The P. cupana genotype influenced the endophytic fungal community diversity (Table 3). Considering the communities from seeds collected in both geographic locations (Manaus and Maués), those isolated from the susceptible genotype exhibited higher richness, Shannon index and evenness when compared with those isolated from the tolerant genotype. Regarding the root endophytic communities from Manaus, those isolated from the susceptible P. cupana genotype had higher Shannon index, evenness and colonization rate than those isolated from the tolerant genotype. The endophytic communities isolated from the roots and seeds of the susceptible P. cupana genotype have higher richness and Shannon index than those isolated from the same organs of the tolerant genotype. The richness of microbial communities in the tolerant genotype was greater than that of the susceptible genotype only in the root endophytic community of plants grown in Manaus. The root endophytic communities isolated from the susceptible genotype grown in Maués had higher richness, Shannon index and dominance but lower evenness and colonization rate than the root endophytic communities from the tolerant genotype grown in the same location.
The root endophytic communities of the tolerant and susceptible genotypes grown in Manaus shared 11 species (Fig 1A), while those grown in Maués shared 6 species (Fig 1B). Communities isolated from the same organ shared a higher number of species in the susceptible (Fig 1C) and tolerant (Fig 1D) genotypes. Only the species F. oxysporum, G. acutata and P. asparagi occurred in both organs, explaining why communities of different organs shared few species. The root endophytic communities of plants grown in Manaus had the largest number of unique species (Fig 1C and 1D).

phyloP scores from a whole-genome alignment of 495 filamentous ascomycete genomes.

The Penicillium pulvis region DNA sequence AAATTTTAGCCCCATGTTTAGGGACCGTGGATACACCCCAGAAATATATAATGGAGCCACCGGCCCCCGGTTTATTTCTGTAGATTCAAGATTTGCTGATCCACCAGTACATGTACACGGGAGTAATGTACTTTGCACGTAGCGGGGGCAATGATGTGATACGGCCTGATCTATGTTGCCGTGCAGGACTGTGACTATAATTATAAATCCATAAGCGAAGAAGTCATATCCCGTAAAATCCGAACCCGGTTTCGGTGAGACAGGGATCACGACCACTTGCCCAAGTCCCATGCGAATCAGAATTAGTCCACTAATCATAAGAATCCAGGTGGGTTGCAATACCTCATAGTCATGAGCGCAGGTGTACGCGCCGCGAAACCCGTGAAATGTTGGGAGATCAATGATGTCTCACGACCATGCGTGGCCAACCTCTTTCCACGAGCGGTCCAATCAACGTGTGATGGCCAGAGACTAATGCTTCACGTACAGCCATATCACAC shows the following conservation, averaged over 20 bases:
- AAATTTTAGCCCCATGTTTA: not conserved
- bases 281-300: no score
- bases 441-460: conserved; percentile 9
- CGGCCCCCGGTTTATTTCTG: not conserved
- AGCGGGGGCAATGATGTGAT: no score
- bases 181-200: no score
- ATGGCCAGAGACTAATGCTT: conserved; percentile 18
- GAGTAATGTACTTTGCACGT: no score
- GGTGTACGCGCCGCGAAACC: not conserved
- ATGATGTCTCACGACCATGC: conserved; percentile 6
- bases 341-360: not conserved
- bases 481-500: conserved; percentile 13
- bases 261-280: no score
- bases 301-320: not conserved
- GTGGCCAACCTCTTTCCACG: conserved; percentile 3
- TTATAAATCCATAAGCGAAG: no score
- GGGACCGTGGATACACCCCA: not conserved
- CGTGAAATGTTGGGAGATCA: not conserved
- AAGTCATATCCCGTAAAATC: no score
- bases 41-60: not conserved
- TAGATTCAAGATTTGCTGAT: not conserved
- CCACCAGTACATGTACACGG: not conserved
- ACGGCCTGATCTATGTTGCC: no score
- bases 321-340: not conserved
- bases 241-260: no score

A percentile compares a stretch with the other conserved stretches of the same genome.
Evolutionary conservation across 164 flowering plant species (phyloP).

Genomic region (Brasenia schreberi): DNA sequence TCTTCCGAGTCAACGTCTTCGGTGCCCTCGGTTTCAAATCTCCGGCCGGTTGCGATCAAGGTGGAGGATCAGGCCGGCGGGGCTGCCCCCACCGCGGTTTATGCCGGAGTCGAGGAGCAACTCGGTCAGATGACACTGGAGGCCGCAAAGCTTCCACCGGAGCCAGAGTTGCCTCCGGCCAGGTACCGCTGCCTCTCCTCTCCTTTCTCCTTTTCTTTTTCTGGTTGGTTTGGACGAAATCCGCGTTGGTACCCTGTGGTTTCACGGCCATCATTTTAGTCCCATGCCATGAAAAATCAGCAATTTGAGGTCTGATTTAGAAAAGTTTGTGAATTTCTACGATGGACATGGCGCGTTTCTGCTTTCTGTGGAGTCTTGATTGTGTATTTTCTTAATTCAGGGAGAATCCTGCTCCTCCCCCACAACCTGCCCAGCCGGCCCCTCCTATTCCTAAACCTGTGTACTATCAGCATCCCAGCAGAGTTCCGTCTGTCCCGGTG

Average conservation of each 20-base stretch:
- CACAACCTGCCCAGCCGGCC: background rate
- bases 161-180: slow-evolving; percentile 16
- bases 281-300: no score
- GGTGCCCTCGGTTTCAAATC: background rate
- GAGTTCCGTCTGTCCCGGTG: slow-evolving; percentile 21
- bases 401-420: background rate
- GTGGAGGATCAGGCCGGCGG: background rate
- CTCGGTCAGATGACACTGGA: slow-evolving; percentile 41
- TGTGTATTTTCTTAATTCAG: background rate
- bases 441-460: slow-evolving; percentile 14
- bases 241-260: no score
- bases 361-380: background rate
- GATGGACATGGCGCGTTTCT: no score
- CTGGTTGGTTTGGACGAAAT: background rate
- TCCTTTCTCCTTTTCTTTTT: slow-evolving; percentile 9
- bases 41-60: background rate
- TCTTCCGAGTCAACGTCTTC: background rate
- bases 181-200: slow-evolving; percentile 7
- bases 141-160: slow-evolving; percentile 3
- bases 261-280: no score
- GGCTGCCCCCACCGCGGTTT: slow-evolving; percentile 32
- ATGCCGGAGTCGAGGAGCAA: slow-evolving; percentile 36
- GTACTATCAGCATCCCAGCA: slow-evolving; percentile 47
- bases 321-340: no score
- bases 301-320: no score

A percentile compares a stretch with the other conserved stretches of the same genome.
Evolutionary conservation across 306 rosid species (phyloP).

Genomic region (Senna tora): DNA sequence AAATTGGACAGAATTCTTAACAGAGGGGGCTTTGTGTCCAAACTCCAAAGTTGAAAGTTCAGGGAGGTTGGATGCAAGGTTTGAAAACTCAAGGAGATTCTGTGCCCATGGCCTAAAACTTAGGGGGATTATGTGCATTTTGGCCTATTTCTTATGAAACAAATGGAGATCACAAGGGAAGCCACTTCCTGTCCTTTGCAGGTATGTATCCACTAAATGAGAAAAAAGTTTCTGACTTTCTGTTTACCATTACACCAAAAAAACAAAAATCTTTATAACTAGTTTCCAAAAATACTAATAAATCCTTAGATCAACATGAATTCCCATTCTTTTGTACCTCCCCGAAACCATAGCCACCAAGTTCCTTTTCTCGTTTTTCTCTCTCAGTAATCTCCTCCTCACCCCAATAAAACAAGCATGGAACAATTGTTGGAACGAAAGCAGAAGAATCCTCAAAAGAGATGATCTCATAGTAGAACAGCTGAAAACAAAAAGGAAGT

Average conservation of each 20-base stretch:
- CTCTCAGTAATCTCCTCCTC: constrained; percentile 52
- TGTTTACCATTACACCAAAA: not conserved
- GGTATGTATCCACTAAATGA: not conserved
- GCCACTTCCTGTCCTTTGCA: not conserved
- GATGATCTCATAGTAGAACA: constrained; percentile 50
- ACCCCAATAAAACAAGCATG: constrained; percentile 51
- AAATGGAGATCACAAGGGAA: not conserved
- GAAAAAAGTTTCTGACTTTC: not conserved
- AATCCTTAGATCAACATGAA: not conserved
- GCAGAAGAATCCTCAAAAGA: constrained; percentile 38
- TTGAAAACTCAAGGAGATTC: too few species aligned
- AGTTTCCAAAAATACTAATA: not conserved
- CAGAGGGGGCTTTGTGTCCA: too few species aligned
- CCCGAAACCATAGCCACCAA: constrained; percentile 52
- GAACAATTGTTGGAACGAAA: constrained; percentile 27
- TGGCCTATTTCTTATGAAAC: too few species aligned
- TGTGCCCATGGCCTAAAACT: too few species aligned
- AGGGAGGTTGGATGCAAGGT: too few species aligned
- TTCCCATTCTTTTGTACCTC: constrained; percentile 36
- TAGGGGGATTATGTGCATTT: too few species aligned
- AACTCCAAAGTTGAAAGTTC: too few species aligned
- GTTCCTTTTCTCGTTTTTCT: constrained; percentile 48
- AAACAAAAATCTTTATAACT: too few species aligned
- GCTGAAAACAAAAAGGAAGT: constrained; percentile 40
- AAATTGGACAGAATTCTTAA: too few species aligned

(A) Susceptible and tolerant genotypes from Manaus, (B) Susceptible and tolerant genotypes from Maués, (C) Roots and seeds from susceptible genotypes, (D) Roots and seeds from tolerant genotypes. Mu = Manaus; Me = Maués; Su = Susceptible genotype (CMU 300); To = Tolerant genotype (CMU 871); Se = seed; Ro = Root.
As reported in tobacco, tomato and potato cultivars [39,40,145], we found that different endophytic communities colonized the susceptible and tolerant genotypes of P. cupana, and that the susceptible genotypes exhibited higher species diversity–the last finding may be related to their vulnerability to microbial infections, which colonize tissues faster [146,147]. Moreover, roots can produce exudates that promote colonization of certain groups of microorganisms [148,149]. Exudates produced by different genotypes can influence the microbial community in rhizosphere and consequently affect the composition and richness of endophytic communities . Additional studies are required to determine whether susceptible and tolerant P. cupana genotypes differ with respect to the composition of exudates.
The geographic location where P. cupana was grown also influenced the endophytic fungal community’s diversity (Table 3). Compared with the same genotype grown in Maués, the endophytic fungal communities isolated: (i) from seeds of the tolerant genotype grown in Manaus had higher colonization rate, dominance and richness; (ii) from seeds of the susceptible genotype grown in Manaus had lower colonization rate, evenness, richness and Shannon index; (iii) from roots of the tolerant genotype grown in Manaus had higher dominance, richness and Shannon index; (iv) from roots of the susceptible genotype grown in Manaus had higher colonization rate, evenness, richness and Shannon index.